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An asymmetric cyberattack is a situation where an attacker has a disproportionate effect on a victim through targeting vulnerabilities and taking advantage of the victim's weaknesses. Asymmetric cyberattacks often involve using few resources to take down a larger network or system through targeted digital attacks.
An asymmetric cyberattack is also known as asymmetric cyberwarfare.
By their nature, most cyberattacks are asymmetric cyberattacks. Security professionals talk about guarding against vulnerabilities and loopholes – many cyberattacks, including different types of malware and Trojan horses, get in through a network perimeter without using many resources – with strategy and smart implementation. For instance, the Syrian Electronic Army’s infiltration of U.S. Marine Corps recruiting systems and other systems is an often-cited example of asymmetric cyberwarfare: With a spearphishing attack, hackers from the Syrian group got access to the U.S. Marines' site and added propaganda asking Marines to "refuse their orders." According to the U.S. military, the effects of the hack were not severe, but as a matter of principle, the Americans called for the hackers' extradition to face trial.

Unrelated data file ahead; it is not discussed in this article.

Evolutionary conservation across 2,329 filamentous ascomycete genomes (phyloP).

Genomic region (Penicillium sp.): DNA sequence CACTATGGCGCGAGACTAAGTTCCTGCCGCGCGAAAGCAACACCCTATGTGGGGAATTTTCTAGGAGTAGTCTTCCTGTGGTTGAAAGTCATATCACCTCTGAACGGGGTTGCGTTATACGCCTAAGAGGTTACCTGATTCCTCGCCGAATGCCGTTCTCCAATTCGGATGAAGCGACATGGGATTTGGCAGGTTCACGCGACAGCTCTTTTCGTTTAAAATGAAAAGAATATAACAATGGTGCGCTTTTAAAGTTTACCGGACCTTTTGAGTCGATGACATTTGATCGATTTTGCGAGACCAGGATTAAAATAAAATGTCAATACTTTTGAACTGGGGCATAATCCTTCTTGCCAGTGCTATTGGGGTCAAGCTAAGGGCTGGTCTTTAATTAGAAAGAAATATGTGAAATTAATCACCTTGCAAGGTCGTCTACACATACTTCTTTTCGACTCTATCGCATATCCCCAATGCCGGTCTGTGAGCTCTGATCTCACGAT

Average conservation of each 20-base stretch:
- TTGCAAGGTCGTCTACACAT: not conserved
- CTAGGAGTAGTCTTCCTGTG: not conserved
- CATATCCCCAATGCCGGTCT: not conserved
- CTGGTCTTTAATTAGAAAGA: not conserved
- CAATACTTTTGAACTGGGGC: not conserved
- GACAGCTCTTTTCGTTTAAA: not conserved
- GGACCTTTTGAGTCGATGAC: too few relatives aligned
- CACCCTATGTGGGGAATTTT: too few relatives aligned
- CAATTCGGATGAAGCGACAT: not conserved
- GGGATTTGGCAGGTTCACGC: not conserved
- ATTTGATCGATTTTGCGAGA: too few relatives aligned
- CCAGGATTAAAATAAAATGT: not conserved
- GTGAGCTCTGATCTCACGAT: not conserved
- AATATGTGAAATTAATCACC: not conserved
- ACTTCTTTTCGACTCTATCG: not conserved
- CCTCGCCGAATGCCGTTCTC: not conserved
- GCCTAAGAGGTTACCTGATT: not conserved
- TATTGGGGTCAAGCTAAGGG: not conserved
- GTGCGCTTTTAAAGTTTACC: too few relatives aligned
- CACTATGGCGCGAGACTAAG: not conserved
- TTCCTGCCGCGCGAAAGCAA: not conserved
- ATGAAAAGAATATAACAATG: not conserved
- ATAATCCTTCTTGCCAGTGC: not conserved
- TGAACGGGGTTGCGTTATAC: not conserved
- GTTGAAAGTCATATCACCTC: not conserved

Many other examples of asymmetric cyberwarfare show how a "less mighty" party can win on the internet. Any time a lone wolf hacker or some small group does damage to a significant government or corporate system, that would represent an asymmetric cyberattack. In order to guard against these types of efficient cyberattacks, companies invest in software updates, patches and all sorts of proprietary security software. However, asymmetric cyberwarfare continues to be a very important threat on the horizon.